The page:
the day before he left Washington she had declared that he should
     never go out of the city alive without her.

     It seems to have been a deliberate and premeditated murder, the
     woman following him to Washington on purpose to commit it.

     We learn that the, murderess, who is a woman of dazzling and
     transcendent beauty and about twenty six or seven, is a niece of
     Senator Dilworthy at whose house she has been spending the winter.
     She belongs to a high Southern family, and has the reputation of
     being an heiress. Like some other great beauties and belles in
     Washington however there have been whispers that she had something
     to do with the lobby. If we mistake not we have heard her name
     mentioned in connection with the sale of the Tennessee Lands to the
     Knobs University, the bill for which passed the House last night.

     Her companion is Mr. Harry Brierly, a New York dandy, who has been
     in Washington. His connection with her and with this tragedy is not
     known, but he was also taken into custody, and will be detained at
     least as a witness.

     P. S. One of the persons present in the parlor says that after
     Laura Hawkins had fired twice, she turned the pistol towards
     herself, but that Brierly sprung and caught it from her hand, and
     that it was he who threw it on the floor.

     Further particulars with full biographies of all the parties in our
     next edition.

Philip hastened at once to the Southern Hotel, where he found still a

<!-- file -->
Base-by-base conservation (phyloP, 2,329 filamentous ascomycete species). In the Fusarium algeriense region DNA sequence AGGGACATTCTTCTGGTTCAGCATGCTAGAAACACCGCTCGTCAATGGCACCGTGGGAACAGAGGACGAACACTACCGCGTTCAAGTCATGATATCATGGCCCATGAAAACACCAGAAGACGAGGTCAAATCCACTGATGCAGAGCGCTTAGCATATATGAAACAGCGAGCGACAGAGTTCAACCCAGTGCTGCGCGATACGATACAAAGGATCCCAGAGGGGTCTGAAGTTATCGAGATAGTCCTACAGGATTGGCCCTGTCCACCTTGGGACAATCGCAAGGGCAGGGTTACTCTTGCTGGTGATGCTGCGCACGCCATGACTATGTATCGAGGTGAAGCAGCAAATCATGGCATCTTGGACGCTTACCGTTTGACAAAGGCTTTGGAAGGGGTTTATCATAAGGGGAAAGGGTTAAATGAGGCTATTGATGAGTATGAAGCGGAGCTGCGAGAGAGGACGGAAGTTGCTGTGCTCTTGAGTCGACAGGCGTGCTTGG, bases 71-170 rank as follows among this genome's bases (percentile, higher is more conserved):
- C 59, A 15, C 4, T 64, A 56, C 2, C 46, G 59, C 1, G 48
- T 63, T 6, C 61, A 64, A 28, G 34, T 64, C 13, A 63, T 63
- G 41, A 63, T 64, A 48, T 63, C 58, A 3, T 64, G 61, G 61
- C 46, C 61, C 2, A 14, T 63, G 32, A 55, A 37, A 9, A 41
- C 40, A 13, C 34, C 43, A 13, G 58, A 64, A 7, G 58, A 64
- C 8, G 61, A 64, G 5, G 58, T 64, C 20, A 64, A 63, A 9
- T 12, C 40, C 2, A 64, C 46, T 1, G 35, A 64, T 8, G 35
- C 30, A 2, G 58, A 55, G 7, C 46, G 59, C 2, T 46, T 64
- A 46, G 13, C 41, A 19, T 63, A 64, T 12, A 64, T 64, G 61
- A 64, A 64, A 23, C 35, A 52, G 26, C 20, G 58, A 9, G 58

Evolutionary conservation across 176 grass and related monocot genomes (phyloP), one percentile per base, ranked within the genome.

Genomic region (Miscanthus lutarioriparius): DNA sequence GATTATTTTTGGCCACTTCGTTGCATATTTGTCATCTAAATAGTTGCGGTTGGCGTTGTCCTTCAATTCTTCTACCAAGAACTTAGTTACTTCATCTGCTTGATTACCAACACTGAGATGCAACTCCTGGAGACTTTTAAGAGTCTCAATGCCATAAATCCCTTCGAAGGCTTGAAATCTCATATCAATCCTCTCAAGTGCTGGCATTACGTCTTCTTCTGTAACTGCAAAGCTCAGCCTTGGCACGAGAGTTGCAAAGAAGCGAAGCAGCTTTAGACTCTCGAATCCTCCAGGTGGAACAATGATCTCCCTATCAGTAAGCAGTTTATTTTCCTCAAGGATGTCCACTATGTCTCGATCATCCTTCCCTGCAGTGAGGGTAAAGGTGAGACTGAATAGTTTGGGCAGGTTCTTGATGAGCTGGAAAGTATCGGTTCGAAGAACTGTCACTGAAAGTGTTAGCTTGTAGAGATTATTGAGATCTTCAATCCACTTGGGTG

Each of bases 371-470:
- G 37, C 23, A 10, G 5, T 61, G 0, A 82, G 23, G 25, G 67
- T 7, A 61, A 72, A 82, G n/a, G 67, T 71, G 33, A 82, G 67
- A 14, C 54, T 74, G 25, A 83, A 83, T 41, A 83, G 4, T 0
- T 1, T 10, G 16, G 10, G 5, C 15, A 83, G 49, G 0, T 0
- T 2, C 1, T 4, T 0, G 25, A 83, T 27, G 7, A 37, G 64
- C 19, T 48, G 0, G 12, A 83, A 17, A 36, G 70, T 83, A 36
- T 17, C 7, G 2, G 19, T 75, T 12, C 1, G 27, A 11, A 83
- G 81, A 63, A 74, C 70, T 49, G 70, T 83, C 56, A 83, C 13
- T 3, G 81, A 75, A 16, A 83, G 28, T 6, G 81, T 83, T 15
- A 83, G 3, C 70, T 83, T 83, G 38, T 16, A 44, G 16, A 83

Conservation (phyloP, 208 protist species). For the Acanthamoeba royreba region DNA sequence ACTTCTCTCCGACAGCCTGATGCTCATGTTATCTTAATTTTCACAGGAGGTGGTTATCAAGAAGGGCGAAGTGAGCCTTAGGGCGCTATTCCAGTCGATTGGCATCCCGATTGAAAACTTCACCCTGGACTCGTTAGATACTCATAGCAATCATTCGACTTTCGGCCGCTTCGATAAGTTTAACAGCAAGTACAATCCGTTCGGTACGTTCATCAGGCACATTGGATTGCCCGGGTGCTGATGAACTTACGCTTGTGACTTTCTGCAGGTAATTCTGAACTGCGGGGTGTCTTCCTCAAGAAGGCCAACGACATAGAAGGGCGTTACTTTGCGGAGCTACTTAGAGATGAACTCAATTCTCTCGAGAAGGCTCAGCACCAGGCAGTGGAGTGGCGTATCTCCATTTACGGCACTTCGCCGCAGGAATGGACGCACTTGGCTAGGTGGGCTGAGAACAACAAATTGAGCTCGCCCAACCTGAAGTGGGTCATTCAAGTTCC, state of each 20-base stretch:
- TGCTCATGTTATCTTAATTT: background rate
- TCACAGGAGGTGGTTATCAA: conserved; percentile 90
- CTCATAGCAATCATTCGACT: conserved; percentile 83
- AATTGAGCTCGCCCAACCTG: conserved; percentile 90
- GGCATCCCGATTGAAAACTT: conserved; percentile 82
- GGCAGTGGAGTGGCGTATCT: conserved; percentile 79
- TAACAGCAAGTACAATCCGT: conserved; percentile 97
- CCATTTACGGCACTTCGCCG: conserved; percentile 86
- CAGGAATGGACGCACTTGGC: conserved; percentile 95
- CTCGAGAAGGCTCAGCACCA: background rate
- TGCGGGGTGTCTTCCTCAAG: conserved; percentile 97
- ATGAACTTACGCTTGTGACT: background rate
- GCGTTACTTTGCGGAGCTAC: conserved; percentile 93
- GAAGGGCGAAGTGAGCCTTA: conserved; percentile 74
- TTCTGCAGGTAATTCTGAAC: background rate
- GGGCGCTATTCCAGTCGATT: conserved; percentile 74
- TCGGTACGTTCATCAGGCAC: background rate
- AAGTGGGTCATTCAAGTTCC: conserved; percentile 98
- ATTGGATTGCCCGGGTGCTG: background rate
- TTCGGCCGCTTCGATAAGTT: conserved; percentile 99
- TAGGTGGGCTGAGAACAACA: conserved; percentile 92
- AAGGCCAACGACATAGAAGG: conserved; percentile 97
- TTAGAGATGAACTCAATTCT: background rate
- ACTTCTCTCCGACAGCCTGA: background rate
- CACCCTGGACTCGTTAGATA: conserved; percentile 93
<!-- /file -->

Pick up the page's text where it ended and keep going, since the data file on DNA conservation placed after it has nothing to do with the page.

great state of excitement, and a thousand different and exaggerated
stories passing from mouth to mouth. The witnesses of the event had told
it over so many time that they had worked it up into a most dramatic
scene, and embellished it with whatever could heighten its awfulness.
Outsiders had taken up invention also. The Colonel's wife had gone
insane, they said. The children had rushed into the parlor and rolled
themselves in their father's blood. The hotel clerk said that he noticed
there was murder in the woman's eye when he saw her. A person who had
met the woman on the stairs felt a creeping sensation. Some thought
Brierly was an accomplice, and that he had set the woman on to kill his
rival. Some said the woman showed the calmness and indifference of

Philip learned that Harry and Laura had both been taken to the city
prison, and he went there; but he was not admitted. Not being a
newspaper reporter, he could not see either of them that night; but the
officer questioned him suspiciously and asked him who he was. He might
perhaps see Brierly in the morning.

The latest editions of the evening papers had the result of the inquest.
It was a plain enough case for the jury, but they sat over it a long
time, listening to the wrangling of the physicians. Dr. Puffer insisted
that the man died from the effects of the wound in the chest. Dr. Dobb
as strongly insisted that the wound in the abdomen caused death. Dr.
Golightly suggested that in his opinion death ensued from a complication
of the two wounds and perhaps other causes. He examined the table
waiter, as to whether Col. Selby ate any breakfast, and what he ate, and
if he had any appetite.

The jury finally threw themselves back upon the indisputable fact that
Selby was dead, that either wound would have killed him (admitted by the
doctors), and rendered a verdict that he died from pistol-shot wounds